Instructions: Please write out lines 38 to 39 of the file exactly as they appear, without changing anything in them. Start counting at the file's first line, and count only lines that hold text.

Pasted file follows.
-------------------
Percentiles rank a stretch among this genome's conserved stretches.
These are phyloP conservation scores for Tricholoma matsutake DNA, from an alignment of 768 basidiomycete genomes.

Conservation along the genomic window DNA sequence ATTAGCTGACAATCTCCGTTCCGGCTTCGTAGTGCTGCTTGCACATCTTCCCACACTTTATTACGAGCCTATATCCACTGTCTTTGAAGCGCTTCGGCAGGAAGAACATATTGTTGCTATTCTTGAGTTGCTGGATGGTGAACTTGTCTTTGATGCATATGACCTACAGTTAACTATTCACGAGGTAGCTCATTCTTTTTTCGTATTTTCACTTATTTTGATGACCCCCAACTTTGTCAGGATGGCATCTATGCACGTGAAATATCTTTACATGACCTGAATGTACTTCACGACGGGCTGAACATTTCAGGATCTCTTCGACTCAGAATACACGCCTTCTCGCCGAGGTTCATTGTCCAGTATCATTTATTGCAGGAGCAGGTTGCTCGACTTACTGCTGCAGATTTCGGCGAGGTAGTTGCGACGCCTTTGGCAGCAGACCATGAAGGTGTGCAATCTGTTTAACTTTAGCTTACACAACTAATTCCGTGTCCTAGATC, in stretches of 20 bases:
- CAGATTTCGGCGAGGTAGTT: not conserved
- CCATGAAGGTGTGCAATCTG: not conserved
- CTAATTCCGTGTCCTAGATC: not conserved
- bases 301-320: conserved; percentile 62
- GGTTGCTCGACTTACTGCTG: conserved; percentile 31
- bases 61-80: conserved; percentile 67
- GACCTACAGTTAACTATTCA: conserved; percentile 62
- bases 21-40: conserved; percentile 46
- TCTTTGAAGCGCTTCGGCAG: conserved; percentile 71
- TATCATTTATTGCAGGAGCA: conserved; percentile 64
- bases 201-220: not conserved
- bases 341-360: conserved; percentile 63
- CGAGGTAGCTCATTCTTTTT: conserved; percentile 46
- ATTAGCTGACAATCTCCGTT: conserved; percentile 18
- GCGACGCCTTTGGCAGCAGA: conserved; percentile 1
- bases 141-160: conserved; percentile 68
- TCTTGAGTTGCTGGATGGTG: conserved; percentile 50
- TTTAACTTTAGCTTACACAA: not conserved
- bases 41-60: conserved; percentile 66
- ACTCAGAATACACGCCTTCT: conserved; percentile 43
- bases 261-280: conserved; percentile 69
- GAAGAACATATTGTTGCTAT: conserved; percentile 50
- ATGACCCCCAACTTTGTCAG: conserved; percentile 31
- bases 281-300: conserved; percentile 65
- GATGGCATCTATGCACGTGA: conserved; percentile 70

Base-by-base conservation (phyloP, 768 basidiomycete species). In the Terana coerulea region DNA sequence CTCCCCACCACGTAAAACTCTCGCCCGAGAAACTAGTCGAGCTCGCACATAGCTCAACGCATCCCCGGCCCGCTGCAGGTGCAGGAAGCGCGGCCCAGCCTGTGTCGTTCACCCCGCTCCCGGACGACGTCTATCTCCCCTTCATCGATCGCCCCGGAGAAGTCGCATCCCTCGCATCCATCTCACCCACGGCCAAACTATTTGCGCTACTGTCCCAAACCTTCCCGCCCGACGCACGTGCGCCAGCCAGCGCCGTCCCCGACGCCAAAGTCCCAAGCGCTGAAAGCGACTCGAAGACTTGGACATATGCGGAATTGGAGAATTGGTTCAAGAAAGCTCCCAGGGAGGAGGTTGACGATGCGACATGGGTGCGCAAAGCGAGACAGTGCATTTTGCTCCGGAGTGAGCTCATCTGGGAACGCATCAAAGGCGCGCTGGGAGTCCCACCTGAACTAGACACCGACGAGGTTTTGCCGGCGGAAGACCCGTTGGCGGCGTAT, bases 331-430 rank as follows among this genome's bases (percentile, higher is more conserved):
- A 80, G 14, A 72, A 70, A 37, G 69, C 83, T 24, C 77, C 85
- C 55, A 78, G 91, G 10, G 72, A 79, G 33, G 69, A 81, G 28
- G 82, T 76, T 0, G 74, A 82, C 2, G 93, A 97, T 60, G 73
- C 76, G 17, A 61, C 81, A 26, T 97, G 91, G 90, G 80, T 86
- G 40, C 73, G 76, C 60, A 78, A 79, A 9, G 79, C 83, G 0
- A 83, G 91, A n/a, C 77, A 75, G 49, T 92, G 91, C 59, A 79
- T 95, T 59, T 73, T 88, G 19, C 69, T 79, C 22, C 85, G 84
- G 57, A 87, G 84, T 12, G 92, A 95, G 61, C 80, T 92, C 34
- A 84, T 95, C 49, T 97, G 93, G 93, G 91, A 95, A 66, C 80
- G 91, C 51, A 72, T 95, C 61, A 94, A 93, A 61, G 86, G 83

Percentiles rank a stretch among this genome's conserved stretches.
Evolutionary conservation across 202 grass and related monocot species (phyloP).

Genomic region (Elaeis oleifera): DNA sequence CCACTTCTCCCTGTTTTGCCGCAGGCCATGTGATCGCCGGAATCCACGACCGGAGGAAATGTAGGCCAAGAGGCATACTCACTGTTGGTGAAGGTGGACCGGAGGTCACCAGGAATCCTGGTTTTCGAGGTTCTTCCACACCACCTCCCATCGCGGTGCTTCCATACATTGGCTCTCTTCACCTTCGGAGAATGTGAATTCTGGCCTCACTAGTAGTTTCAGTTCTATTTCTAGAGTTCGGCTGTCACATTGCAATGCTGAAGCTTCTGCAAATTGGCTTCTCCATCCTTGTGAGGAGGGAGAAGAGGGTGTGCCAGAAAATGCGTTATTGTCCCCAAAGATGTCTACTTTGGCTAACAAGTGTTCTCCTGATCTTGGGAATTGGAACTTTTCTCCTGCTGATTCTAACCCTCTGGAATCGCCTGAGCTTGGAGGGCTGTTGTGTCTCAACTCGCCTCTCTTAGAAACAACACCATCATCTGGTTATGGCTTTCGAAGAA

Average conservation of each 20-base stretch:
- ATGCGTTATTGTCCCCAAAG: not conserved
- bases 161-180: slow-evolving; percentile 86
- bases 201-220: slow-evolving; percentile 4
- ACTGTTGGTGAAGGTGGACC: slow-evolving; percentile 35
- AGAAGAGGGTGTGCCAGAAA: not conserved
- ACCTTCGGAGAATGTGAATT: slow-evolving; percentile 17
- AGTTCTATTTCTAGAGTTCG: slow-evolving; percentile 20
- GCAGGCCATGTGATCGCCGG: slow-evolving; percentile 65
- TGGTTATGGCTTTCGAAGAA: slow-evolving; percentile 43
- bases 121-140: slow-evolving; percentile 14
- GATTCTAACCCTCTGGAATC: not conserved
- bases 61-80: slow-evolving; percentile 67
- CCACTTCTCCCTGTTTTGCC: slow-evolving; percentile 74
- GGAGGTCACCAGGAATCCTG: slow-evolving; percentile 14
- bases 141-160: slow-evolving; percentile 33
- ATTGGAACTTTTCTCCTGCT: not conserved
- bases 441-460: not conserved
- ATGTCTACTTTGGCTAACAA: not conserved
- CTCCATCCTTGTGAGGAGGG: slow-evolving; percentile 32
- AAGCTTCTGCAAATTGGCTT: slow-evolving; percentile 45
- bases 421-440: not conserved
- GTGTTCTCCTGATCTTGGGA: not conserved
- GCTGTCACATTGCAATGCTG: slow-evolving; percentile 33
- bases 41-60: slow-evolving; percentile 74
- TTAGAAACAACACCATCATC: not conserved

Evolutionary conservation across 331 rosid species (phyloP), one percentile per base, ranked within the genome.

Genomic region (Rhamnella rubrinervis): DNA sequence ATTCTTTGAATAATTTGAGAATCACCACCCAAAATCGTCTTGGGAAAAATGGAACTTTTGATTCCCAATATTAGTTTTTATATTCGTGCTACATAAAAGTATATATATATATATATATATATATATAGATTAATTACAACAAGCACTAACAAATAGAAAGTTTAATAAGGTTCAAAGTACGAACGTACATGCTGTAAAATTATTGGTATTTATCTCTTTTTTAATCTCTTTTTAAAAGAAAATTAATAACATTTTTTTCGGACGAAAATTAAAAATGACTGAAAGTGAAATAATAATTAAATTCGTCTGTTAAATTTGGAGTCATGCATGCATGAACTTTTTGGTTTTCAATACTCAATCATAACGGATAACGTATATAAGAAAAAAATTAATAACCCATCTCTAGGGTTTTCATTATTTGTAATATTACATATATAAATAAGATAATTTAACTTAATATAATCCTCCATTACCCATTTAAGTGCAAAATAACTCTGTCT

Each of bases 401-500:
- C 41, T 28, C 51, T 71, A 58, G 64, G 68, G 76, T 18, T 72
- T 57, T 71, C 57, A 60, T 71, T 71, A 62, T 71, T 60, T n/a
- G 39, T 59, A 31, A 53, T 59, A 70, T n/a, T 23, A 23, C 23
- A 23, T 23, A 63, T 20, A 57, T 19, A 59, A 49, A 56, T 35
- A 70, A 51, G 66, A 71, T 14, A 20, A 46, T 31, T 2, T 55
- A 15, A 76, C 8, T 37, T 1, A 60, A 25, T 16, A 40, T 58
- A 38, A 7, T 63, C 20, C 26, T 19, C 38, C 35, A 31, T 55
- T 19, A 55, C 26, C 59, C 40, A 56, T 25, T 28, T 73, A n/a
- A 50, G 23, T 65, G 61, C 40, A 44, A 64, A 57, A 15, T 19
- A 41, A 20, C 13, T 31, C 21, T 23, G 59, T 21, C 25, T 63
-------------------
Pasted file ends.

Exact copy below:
- A 84, T 95, C 49, T 97, G 93, G 93, G 91, A 95, A 66, C 80
- G 91, C 51, A 72, T 95, C 61, A 94, A 93, A 61, G 86, G 83